Thu | Aug 17, 2017

Maduro leans on military to combat food shortages

Published:Wednesday | July 13, 2016 | 7:00 AM
Venezuela's President Nicolas Maduro, left, speaks with his Defense Minister Gen Vladimir Padrino. Maduro on Monday, said he was creating a new government initiative to boost production and guarantee the smooth distribution of food supplies. He says that what is called the Great Mission of Sovereign Supplying will be headed Padrino, who will coordinate the work of every ministry.

CARACAS, Venezuela (AP):

Venezuela's defence minister is getting a major promotion as the socialist-run country struggles to combat severe shortages and stave off food riots.

President Nicolas Maduro on Monday night said he was creating a new government initiative to boost production and guarantee the smooth distribution of food supplies in the face of what he called economic sabotage by his opponents. He said the Great Mission of Sovereign Supply will be headed by Defence Minister Vladimir Padrino, who will coordinate the work of every ministry. Among its goals will be to wean oil-dependent Venezuela off foreign food imports and jump-start agricultural production that has suffered for years under price controls.

Maduro said he was acting under the authority of an economic emergency decree he declared earlier this year. As food shortages have worsened this year, Maduro has leaned more on the military and community groups of government supporters to organise food distribution and ease the blocks-long lines that are a focal point for spontaneous unrest and bouts of looting when hungry shoppers are turned away. He's also tried to tighten a rationing system that gives Venezuelans access to staples only on certain days.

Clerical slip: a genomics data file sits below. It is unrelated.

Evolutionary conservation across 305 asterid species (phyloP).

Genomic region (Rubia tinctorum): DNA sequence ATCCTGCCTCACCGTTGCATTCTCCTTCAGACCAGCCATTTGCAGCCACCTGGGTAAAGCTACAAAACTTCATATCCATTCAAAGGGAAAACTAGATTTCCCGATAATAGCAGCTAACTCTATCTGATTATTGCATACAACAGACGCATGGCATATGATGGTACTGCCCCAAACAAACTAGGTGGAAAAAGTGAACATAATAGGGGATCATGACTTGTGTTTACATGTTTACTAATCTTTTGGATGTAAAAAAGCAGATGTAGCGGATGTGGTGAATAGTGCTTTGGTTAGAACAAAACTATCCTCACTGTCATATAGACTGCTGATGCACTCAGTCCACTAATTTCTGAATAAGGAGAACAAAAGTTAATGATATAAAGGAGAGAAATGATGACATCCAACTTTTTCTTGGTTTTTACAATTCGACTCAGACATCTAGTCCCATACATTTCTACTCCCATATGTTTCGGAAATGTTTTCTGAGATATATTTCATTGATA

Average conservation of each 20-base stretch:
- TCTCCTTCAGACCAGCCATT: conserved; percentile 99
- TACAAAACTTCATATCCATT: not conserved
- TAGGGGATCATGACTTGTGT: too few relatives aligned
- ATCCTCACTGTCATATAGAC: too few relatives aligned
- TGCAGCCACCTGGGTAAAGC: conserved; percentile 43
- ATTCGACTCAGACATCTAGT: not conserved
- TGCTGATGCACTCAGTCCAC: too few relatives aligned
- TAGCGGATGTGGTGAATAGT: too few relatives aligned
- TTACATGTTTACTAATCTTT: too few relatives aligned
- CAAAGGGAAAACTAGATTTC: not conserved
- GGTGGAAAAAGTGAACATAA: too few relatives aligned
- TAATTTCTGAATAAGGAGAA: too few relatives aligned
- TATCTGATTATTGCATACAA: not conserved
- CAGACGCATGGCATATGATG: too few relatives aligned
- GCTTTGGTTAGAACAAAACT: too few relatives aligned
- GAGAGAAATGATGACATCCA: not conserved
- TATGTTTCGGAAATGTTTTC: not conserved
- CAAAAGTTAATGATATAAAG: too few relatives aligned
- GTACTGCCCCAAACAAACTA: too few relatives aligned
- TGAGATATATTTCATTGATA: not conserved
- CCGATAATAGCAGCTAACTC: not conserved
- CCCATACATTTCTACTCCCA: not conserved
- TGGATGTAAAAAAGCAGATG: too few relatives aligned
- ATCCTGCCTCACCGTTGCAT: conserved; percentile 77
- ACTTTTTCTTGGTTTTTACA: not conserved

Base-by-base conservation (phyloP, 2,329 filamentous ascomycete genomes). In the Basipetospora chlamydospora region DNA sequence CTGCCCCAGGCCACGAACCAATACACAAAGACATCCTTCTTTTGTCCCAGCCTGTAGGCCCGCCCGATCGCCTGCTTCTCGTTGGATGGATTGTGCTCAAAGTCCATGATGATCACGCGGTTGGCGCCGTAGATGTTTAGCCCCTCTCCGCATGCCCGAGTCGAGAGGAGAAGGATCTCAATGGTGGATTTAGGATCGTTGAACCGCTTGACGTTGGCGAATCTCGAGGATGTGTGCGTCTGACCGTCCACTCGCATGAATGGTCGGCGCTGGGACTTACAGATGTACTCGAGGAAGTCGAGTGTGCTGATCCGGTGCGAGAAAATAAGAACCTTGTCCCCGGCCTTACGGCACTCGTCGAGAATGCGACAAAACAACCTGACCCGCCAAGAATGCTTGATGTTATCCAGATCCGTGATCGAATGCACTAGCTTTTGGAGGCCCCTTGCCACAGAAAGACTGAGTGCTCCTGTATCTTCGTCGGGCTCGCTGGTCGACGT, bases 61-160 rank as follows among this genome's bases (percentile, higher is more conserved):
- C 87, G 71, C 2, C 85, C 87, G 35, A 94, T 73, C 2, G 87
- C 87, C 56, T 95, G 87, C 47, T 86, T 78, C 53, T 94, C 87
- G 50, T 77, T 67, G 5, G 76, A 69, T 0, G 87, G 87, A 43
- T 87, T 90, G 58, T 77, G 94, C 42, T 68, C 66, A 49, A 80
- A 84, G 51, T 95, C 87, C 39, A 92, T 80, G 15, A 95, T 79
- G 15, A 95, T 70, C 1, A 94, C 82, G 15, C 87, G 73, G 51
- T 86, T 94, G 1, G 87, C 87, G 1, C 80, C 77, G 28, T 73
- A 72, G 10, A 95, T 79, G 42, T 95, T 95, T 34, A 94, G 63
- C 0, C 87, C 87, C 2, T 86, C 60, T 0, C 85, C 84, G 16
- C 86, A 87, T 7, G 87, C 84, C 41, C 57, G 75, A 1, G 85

But it's not clear if the strategy is working.

In June, there was an average of 24 protests each day according to a study published yesterday by local Venezuelan Observatory of Social Conflict. About a third of those were sparked by severe food shortages.

Padrino, an army general and one of the few US-trained officers still occupying high positions in Venezuela's military, has long been one of Maduro's most-trusted aides. The deeply unpopular Maduro is battling to fend off a recall drive in the face of an economic crisis marked by triple-digit inflation and forced austerity by households and government agencies alike.

Maduro lacks the military background of his predecessor and mentor, the late Hugo Chavez, and since taking office in 2013, he has courted support from the military, greatly expanding their role running the oil-dependent economy. In addition to giving active and retired generals key Cabinet posts, he's awarded troops several inflation-beating pay raises, given the armed forces its own television network and created a military-run bank.